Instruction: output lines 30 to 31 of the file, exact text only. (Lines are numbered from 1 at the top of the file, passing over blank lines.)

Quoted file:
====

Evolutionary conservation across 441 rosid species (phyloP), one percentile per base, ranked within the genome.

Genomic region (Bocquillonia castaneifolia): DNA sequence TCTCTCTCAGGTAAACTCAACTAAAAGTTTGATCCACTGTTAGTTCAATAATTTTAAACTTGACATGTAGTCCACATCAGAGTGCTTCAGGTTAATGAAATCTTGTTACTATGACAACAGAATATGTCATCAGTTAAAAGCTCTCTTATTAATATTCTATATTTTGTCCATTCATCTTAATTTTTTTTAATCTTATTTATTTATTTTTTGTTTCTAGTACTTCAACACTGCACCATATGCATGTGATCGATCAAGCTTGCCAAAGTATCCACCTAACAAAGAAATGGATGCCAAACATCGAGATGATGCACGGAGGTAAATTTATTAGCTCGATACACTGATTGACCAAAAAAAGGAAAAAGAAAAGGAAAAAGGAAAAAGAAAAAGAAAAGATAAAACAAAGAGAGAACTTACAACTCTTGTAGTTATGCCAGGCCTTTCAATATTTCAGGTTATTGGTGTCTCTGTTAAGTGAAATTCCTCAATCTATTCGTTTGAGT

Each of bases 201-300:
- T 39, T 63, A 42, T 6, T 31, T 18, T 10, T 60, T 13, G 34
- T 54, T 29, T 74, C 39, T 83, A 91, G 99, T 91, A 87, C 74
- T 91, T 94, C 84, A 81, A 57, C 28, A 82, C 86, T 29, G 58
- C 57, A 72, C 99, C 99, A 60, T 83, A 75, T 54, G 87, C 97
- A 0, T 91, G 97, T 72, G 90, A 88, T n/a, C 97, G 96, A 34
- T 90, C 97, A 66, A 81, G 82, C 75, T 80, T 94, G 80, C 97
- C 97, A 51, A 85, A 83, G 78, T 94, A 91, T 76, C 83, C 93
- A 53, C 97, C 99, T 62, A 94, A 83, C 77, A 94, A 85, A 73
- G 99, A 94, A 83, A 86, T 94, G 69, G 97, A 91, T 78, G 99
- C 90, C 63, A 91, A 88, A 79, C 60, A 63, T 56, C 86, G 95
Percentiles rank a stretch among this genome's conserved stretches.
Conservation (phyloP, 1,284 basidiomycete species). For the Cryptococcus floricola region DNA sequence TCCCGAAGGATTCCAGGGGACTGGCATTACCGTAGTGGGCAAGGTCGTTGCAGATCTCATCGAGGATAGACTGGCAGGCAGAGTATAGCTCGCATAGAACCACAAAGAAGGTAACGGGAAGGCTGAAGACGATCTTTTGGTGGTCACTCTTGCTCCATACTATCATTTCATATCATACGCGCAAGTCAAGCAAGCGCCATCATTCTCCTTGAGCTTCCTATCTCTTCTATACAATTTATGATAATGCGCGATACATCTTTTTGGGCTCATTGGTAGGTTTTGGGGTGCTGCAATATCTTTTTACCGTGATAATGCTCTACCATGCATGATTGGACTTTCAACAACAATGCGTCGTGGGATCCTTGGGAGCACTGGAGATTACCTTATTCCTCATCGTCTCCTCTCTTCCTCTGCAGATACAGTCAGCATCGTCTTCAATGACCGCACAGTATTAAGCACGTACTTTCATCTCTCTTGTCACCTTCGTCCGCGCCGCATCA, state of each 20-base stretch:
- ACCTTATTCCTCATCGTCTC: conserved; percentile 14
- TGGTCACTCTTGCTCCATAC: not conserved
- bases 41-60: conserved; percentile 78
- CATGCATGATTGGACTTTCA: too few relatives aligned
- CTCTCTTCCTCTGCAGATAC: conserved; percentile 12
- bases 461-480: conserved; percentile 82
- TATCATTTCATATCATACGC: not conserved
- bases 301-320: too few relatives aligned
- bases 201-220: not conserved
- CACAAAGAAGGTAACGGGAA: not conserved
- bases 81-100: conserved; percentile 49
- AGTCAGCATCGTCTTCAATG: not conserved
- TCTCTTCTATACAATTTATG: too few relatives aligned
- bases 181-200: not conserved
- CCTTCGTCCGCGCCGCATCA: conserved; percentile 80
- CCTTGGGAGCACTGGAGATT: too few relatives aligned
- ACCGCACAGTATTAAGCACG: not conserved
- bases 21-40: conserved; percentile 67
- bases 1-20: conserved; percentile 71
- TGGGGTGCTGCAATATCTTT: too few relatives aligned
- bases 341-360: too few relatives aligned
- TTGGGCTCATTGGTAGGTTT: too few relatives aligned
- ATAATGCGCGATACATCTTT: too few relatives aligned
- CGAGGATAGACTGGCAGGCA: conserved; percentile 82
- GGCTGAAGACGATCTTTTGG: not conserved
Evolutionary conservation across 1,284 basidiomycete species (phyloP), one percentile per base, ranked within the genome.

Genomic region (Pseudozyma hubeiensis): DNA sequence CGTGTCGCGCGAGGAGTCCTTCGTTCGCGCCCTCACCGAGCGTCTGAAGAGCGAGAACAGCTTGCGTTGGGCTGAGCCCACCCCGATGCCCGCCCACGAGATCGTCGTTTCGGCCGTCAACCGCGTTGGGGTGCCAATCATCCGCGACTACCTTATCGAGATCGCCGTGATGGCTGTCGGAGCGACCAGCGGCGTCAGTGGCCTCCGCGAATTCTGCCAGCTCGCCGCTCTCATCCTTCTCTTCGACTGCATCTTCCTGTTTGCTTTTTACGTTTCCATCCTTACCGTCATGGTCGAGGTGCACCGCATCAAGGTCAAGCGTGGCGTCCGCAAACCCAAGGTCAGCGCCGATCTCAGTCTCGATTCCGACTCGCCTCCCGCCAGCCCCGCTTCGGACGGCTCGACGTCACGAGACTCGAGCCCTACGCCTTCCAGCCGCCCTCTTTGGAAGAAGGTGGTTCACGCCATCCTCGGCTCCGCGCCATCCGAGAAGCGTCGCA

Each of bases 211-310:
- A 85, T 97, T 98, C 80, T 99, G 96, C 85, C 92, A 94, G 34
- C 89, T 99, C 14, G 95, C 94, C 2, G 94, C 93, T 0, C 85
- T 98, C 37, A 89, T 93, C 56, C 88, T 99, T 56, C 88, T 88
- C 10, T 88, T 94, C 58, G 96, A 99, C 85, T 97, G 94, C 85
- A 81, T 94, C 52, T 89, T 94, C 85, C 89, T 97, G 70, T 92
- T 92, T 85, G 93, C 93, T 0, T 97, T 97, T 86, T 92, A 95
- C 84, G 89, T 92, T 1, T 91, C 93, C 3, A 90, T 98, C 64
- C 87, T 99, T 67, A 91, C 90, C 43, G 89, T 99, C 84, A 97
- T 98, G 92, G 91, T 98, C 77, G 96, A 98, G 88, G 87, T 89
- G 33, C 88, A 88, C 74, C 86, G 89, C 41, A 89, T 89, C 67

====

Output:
- CCTTCGTCCGCGCCGCATCA: conserved; percentile 80
- CCTTGGGAGCACTGGAGATT: too few relatives aligned